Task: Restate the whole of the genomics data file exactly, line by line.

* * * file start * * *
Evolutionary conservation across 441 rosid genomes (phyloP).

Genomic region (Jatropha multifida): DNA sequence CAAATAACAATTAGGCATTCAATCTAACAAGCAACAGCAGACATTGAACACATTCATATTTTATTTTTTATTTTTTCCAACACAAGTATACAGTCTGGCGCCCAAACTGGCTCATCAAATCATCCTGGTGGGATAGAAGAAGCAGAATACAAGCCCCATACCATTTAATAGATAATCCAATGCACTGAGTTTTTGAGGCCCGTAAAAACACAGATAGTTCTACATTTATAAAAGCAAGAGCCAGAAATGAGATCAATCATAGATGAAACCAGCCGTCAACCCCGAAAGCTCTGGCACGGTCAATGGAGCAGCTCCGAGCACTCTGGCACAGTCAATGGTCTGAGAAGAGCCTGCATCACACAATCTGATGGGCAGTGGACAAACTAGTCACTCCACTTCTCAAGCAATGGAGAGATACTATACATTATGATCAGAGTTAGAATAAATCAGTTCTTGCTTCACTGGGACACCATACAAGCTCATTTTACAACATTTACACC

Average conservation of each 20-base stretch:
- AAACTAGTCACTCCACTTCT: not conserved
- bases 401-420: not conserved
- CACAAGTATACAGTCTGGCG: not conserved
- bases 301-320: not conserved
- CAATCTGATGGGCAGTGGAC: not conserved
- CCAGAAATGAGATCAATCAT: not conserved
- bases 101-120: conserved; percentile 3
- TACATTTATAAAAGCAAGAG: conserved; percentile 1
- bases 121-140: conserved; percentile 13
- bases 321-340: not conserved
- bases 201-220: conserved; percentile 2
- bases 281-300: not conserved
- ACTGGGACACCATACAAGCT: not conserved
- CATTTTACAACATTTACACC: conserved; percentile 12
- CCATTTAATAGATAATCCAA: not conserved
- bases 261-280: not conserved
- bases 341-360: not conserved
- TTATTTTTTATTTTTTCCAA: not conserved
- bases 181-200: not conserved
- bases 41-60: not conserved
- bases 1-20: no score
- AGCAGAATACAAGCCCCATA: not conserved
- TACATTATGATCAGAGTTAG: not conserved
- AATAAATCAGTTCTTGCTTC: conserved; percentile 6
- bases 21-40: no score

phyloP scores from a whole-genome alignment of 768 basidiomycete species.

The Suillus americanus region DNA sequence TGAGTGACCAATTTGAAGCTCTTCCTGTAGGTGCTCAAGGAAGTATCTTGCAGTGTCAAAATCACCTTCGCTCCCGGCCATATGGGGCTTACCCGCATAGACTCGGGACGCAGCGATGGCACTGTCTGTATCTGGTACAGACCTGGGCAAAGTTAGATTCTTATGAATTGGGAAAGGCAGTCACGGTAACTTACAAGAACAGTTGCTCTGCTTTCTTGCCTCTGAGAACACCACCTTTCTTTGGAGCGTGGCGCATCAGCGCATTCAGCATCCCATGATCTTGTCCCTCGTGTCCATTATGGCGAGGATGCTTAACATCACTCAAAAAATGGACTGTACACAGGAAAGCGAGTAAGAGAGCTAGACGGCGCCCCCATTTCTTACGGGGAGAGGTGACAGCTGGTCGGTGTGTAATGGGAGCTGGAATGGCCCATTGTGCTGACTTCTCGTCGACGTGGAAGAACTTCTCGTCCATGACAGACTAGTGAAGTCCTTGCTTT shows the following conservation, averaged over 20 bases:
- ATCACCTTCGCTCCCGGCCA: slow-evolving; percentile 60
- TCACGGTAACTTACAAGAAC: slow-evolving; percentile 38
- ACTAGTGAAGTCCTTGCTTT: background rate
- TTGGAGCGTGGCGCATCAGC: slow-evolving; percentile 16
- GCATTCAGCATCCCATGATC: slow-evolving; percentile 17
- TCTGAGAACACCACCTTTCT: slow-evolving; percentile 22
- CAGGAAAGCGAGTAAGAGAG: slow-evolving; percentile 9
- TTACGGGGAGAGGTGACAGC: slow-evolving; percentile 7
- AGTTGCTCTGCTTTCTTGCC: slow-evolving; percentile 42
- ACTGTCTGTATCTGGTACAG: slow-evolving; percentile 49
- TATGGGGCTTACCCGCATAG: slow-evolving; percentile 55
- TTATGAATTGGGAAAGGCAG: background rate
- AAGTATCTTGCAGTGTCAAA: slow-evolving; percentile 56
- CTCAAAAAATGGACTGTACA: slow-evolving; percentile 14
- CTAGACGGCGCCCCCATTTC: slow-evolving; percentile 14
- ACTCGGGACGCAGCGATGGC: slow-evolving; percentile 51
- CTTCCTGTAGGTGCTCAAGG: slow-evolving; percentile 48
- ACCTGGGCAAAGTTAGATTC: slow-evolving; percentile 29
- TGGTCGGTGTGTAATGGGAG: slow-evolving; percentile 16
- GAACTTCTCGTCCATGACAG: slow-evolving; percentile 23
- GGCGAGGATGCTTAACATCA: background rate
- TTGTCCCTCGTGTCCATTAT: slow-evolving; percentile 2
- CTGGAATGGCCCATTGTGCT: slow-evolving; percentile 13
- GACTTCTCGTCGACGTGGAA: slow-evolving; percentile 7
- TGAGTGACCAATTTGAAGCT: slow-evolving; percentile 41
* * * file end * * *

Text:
Evolutionary conservation across 441 rosid genomes (phyloP).

Genomic region (Jatropha multifida): DNA sequence CAAATAACAATTAGGCATTCAATCTAACAAGCAACAGCAGACATTGAACACATTCATATTTTATTTTTTATTTTTTCCAACACAAGTATACAGTCTGGCGCCCAAACTGGCTCATCAAATCATCCTGGTGGGATAGAAGAAGCAGAATACAAGCCCCATACCATTTAATAGATAATCCAATGCACTGAGTTTTTGAGGCCCGTAAAAACACAGATAGTTCTACATTTATAAAAGCAAGAGCCAGAAATGAGATCAATCATAGATGAAACCAGCCGTCAACCCCGAAAGCTCTGGCACGGTCAATGGAGCAGCTCCGAGCACTCTGGCACAGTCAATGGTCTGAGAAGAGCCTGCATCACACAATCTGATGGGCAGTGGACAAACTAGTCACTCCACTTCTCAAGCAATGGAGAGATACTATACATTATGATCAGAGTTAGAATAAATCAGTTCTTGCTTCACTGGGACACCATACAAGCTCATTTTACAACATTTACACC

Average conservation of each 20-base stretch:
- AAACTAGTCACTCCACTTCT: not conserved
- bases 401-420: not conserved
- CACAAGTATACAGTCTGGCG: not conserved
- bases 301-320: not conserved
- CAATCTGATGGGCAGTGGAC: not conserved
- CCAGAAATGAGATCAATCAT: not conserved
- bases 101-120: conserved; percentile 3
- TACATTTATAAAAGCAAGAG: conserved; percentile 1
- bases 121-140: conserved; percentile 13
- bases 321-340: not conserved
- bases 201-220: conserved; percentile 2
- bases 281-300: not conserved
- ACTGGGACACCATACAAGCT: not conserved
- CATTTTACAACATTTACACC: conserved; percentile 12
- CCATTTAATAGATAATCCAA: not conserved
- bases 261-280: not conserved
- bases 341-360: not conserved
- TTATTTTTTATTTTTTCCAA: not conserved
- bases 181-200: not conserved
- bases 41-60: not conserved
- bases 1-20: no score
- AGCAGAATACAAGCCCCATA: not conserved
- TACATTATGATCAGAGTTAG: not conserved
- AATAAATCAGTTCTTGCTTC: conserved; percentile 6
- bases 21-40: no score

phyloP scores from a whole-genome alignment of 768 basidiomycete species.

The Suillus americanus region DNA sequence TGAGTGACCAATTTGAAGCTCTTCCTGTAGGTGCTCAAGGAAGTATCTTGCAGTGTCAAAATCACCTTCGCTCCCGGCCATATGGGGCTTACCCGCATAGACTCGGGACGCAGCGATGGCACTGTCTGTATCTGGTACAGACCTGGGCAAAGTTAGATTCTTATGAATTGGGAAAGGCAGTCACGGTAACTTACAAGAACAGTTGCTCTGCTTTCTTGCCTCTGAGAACACCACCTTTCTTTGGAGCGTGGCGCATCAGCGCATTCAGCATCCCATGATCTTGTCCCTCGTGTCCATTATGGCGAGGATGCTTAACATCACTCAAAAAATGGACTGTACACAGGAAAGCGAGTAAGAGAGCTAGACGGCGCCCCCATTTCTTACGGGGAGAGGTGACAGCTGGTCGGTGTGTAATGGGAGCTGGAATGGCCCATTGTGCTGACTTCTCGTCGACGTGGAAGAACTTCTCGTCCATGACAGACTAGTGAAGTCCTTGCTTT shows the following conservation, averaged over 20 bases:
- ATCACCTTCGCTCCCGGCCA: slow-evolving; percentile 60
- TCACGGTAACTTACAAGAAC: slow-evolving; percentile 38
- ACTAGTGAAGTCCTTGCTTT: background rate
- TTGGAGCGTGGCGCATCAGC: slow-evolving; percentile 16
- GCATTCAGCATCCCATGATC: slow-evolving; percentile 17
- TCTGAGAACACCACCTTTCT: slow-evolving; percentile 22
- CAGGAAAGCGAGTAAGAGAG: slow-evolving; percentile 9
- TTACGGGGAGAGGTGACAGC: slow-evolving; percentile 7
- AGTTGCTCTGCTTTCTTGCC: slow-evolving; percentile 42
- ACTGTCTGTATCTGGTACAG: slow-evolving; percentile 49
- TATGGGGCTTACCCGCATAG: slow-evolving; percentile 55
- TTATGAATTGGGAAAGGCAG: background rate
- AAGTATCTTGCAGTGTCAAA: slow-evolving; percentile 56
- CTCAAAAAATGGACTGTACA: slow-evolving; percentile 14
- CTAGACGGCGCCCCCATTTC: slow-evolving; percentile 14
- ACTCGGGACGCAGCGATGGC: slow-evolving; percentile 51
- CTTCCTGTAGGTGCTCAAGG: slow-evolving; percentile 48
- ACCTGGGCAAAGTTAGATTC: slow-evolving; percentile 29
- TGGTCGGTGTGTAATGGGAG: slow-evolving; percentile 16
- GAACTTCTCGTCCATGACAG: slow-evolving; percentile 23
- GGCGAGGATGCTTAACATCA: background rate
- TTGTCCCTCGTGTCCATTAT: slow-evolving; percentile 2
- CTGGAATGGCCCATTGTGCT: slow-evolving; percentile 13
- GACTTCTCGTCGACGTGGAA: slow-evolving; percentile 7
- TGAGTGACCAATTTGAAGCT: slow-evolving; percentile 41